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Step-By-Step Process for Fall Protection & Trusses - DRAFT


Alternate Fall Protection Plan Template
SBCA has created a customizable template for the structural building components industry, which includes links to the specific steps contained in this online approach to erecting an initial truss system.
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Given this, the challenge is starting the project with a stable set of trusses to tie off to, and because of this, it is acceptable under OSHA guidelines for a qualified person to create a site-specific fall protection plan for each residential construction project for the installing, restraining, bracing and sheathing of the initial group of trusses when it can be documented that conventional fall protection is infeasible or creates a greater hazard.

29 CFR 1926.502(k) states, “Fall protection plan. This option is available only to employees engaged in leading edge work, precast concrete erection work, or residential construction work (See 1926.501(b)(2), (b)(12), and (b)(13)) who can demonstrate that it is infeasible or it creates a greater hazard to use conventional fall protection equipment.”

29 CFR 1926.500(b) states, “Infeasible means that it is impossible to perform the construction work using a conventional fall protection system (i.e., guardrail system, safety net system, or personal fall arrest system) or that it is technologically impossible to use any one of these systems to provide fall protection.”

29 CFR 1926 Subpart M Appendix E provides sample guidelines for situations when it is infeasible or creates a greater hazard to use conventional fall protection systems at specific areas or for specific tasks. The installation, bracing and sheathing of the initial group of roof trusses is one of those tasks that fits the intent of these guidelines. This link show a sample “Statement of Company Policy”.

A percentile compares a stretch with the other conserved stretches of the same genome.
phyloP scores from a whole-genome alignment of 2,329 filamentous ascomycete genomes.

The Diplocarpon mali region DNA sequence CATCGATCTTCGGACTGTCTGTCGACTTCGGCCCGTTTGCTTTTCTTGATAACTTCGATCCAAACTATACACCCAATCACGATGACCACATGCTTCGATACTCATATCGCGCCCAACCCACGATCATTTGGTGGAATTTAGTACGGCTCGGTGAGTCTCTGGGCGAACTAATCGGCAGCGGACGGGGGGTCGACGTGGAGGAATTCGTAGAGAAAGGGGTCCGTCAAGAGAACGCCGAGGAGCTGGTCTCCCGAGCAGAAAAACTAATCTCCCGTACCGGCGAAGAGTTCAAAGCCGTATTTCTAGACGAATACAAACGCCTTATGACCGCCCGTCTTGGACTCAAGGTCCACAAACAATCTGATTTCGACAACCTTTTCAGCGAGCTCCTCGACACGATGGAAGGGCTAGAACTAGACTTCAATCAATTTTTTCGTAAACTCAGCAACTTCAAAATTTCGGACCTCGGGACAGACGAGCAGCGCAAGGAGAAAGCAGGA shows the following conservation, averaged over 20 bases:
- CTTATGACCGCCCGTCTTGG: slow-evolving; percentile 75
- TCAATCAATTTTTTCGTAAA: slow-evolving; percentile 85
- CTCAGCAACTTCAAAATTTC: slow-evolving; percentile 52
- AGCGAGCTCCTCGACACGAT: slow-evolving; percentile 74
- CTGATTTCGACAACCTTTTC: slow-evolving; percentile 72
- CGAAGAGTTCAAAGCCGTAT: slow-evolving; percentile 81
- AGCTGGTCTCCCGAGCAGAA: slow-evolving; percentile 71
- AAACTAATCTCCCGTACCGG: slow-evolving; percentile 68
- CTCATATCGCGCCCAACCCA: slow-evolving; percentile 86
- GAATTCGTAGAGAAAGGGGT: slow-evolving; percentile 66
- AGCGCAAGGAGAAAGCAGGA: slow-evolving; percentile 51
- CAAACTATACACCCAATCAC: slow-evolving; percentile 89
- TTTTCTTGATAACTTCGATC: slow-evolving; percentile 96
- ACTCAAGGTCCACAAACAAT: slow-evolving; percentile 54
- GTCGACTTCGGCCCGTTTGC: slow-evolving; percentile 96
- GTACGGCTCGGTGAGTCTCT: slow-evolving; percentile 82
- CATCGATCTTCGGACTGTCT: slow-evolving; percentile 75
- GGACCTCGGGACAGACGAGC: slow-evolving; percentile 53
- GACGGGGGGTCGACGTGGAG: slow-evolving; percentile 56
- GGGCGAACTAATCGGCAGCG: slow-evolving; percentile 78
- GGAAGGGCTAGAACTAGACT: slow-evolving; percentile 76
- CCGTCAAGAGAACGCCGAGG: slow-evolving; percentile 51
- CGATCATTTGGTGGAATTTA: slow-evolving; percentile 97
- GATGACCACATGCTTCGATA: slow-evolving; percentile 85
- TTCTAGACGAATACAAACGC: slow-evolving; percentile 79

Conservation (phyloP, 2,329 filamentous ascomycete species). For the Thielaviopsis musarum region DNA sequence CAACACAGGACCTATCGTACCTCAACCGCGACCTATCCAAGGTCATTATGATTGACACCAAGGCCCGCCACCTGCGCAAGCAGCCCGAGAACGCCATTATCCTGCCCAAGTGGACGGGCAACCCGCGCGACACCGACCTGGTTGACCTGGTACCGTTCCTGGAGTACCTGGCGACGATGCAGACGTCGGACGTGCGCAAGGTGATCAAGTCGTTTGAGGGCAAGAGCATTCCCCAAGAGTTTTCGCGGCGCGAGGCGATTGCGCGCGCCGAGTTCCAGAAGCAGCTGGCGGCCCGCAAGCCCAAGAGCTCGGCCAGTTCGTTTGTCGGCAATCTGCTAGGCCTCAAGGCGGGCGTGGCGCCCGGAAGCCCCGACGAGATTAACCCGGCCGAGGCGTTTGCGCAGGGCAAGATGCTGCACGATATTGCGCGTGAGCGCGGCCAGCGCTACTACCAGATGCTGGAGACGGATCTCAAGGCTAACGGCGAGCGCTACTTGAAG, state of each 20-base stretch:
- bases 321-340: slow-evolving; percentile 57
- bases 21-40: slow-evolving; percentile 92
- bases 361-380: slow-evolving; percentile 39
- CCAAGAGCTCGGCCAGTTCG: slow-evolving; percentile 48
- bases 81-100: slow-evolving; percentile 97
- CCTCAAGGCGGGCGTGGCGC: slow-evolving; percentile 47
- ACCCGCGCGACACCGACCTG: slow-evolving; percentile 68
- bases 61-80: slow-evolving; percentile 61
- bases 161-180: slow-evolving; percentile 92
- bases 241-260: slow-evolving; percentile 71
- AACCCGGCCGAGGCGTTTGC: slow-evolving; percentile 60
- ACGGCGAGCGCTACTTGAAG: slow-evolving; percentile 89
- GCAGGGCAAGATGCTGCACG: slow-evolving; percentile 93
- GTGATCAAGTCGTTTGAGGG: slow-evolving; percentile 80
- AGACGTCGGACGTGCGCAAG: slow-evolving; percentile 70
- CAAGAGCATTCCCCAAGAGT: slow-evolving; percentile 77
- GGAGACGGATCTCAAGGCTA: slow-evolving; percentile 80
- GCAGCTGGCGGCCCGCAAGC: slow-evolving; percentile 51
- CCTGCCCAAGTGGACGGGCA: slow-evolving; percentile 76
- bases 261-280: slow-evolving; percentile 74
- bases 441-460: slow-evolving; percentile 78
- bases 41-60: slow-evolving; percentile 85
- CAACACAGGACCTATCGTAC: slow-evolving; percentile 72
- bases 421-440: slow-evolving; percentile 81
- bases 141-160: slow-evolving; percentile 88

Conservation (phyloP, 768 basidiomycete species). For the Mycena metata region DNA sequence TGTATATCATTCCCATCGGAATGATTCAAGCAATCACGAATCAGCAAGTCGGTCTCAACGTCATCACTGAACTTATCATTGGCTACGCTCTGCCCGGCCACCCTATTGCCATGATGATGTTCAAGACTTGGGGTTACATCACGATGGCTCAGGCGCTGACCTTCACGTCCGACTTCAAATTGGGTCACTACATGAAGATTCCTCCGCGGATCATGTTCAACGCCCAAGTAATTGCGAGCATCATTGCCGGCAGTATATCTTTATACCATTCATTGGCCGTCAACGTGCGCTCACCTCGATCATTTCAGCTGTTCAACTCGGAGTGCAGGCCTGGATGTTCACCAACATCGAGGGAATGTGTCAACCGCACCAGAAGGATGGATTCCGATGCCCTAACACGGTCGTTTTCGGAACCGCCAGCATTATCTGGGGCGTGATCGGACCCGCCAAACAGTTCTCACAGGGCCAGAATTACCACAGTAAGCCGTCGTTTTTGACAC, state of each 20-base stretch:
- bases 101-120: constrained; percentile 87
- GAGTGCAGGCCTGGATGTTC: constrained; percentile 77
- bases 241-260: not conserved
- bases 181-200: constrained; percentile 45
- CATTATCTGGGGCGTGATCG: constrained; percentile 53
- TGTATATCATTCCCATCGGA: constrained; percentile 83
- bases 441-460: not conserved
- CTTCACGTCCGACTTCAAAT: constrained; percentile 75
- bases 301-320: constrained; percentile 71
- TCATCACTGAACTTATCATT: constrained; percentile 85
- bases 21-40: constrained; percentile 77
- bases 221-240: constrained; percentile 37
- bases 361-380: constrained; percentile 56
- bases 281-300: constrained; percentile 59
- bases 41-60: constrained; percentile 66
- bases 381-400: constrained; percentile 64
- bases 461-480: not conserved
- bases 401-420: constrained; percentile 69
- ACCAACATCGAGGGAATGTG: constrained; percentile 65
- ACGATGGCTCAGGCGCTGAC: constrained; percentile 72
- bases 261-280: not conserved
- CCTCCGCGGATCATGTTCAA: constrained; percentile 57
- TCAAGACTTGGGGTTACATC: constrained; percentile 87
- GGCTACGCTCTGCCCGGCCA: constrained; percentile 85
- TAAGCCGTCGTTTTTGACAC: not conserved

A “competent person” as defined by OSHA in 29 CFR 1926.32(f), is: “…one who is capable of identifying existing and predictable hazards in the surroundings or working conditions which are unsanitary, hazardous, or dangerous to employees, and who has authorization to take prompt corrective measures to eliminate them.

This person shall determine the required number of trusses included in the initial group that will provide the stability necessary to act as a suitable anchorage point for the use of personal fall arrest systems during the installation, bracing and sheathing of the remaining roof trusses. A good rule of thumb is to use one of the 3 options delineated above as the starting point for implementing conventional fall protection such as a personal fall arrest system.

This document provides a step-by-step approach to installing, restraining, bracing and sheathing the initial group of trusses, and may act as a template fall protection plan, which must be tailored to each specific jobsite’s fall hazards. If it is not possible to determine the number of trusses in the initial group necessary to provide adequate stability for a fall protection equipment anchorage point, the steps outlined below can be used as a guideline to follow while installing, restraining and bracing the entire truss system.

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